The search for a one-size GP training guide

3 minute read

It’s been six months since the transition to college-led training and big research projects are in the works.

How do you begin teaching general practice, a discipline that is all-encompassing and yet different everywhere you go?

That’s the question researchers like Dr Samia Toukhsati, director of research and policy at General Practice Supervision Australia, are trying to answer.

It’s a particularly interesting time to be studying the GP registrar learning and teaching environment, given control over training was handed back to the colleges just six months ago.

Many staff from the now-defunct RTOs were rehired by the RACGP or ACRRM to continue their localised work.

Registrars who spoke to The Medical Republic last year voiced concerns over losing the valuable administrative support and pastoral care provided by experienced RTO staff.

As it happens, pastoral care is one of the topics Dr Toukhsati will be presenting on at upcoming medical conferences, including RMA23 and WONCA World in October.

Her research found that while the perception of supervisors and other people who were providing pastoral care was that they were doing a good job, registrars felt that their needs weren’t being met.  

“There was something of a misalignment between … the expectations of the registrars and what the supervisors felt they were providing,” she told TMR.

“We’ll be really exploring that misalignment [in our upcoming presentations] and looking for opportunities where we can bridge those gaps a little bit better.”

GPSA CEO Carla Taylor told TMR the organisation hoped findings from Dr Toukhsati’s research would give it a better idea of where to devote resources.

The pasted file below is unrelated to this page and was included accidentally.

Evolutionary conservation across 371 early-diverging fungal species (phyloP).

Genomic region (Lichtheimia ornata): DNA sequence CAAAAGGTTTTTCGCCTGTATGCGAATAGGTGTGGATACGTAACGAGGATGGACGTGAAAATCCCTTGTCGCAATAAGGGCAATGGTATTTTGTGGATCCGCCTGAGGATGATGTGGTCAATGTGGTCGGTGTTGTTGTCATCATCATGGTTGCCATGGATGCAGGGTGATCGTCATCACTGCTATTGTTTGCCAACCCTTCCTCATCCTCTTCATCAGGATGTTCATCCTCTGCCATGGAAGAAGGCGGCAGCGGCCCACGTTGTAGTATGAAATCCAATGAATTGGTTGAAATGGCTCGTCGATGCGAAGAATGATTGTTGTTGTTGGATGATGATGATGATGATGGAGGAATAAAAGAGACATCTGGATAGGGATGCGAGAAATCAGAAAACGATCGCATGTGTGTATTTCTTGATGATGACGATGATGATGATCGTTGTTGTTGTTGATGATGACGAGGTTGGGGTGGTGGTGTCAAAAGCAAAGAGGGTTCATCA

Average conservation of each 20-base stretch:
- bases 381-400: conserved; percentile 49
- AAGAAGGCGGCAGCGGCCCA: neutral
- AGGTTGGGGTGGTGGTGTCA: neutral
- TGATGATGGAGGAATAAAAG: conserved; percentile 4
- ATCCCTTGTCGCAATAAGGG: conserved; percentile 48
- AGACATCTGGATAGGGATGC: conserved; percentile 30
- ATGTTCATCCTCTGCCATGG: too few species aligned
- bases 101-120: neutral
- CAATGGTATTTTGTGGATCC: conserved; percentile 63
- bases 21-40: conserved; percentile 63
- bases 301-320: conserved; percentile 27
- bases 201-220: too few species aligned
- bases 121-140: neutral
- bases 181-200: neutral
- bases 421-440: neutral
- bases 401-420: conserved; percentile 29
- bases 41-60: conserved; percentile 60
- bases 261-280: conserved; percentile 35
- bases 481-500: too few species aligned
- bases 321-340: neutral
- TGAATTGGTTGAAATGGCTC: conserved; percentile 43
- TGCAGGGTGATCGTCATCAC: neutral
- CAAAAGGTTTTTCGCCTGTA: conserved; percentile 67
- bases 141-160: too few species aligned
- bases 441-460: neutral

“There are just so many little gaps, little pieces that might only affect the minute percentile, but that’s where we can step into the breach and hopefully help with some supports,” she said.

“This research is about teasing out where we can help to smooth the ride and make general practice training a more attractive option.”

Dr Toukhsati is also working on a project that aims to develop and validate a tool – a set of guidelines and resources – that will help practices implement a best practice GP clinical learning environment (GPCLE).

She said a framework had been developed and was awaiting transition into practice.

The framework aims to describe what a quality GPCLE looks like, something Ms Taylor said had been a challenge to define because there is no one set of day-to-day duties for a GP.

One eight-hour shift in general practice looks very different in central Melbourne than it does in a small town like Cunnamulla, or even a regional centre like Gympie.

“The thing with general practice, over any other medical specialties, is that there’s no baseline,” she said.

“It can look so different even from Darwin to when you get out really rural, so the framework was supposed to … [define] those essential building blocks.”

While it seems like low-hanging fruit, Ms Taylor said, it has never actually been done before.

“When it becomes measurable, it also becomes promotable,” she said.

At a workshop next month, Dr Toukhsati will hear from a diverse range of GP supervisors and leaders to help narrow down the baseline skills GP trainees need to have.

“There’ll be some things that we can generalise, but we do want the tool itself to be able to accommodate the different places and regions and contexts in which training takes place,” Dr Toukhsati said.

While the project won’t be complete until the early months of 2024, Dr Toukhsati and Ms Taylor said they would be hyping it at every chance.

“By this time next year, I would hope that you will be very familiar with [GPCLE],” Dr Toukhsati said. 

End of content

No more pages to load

Log In Register ×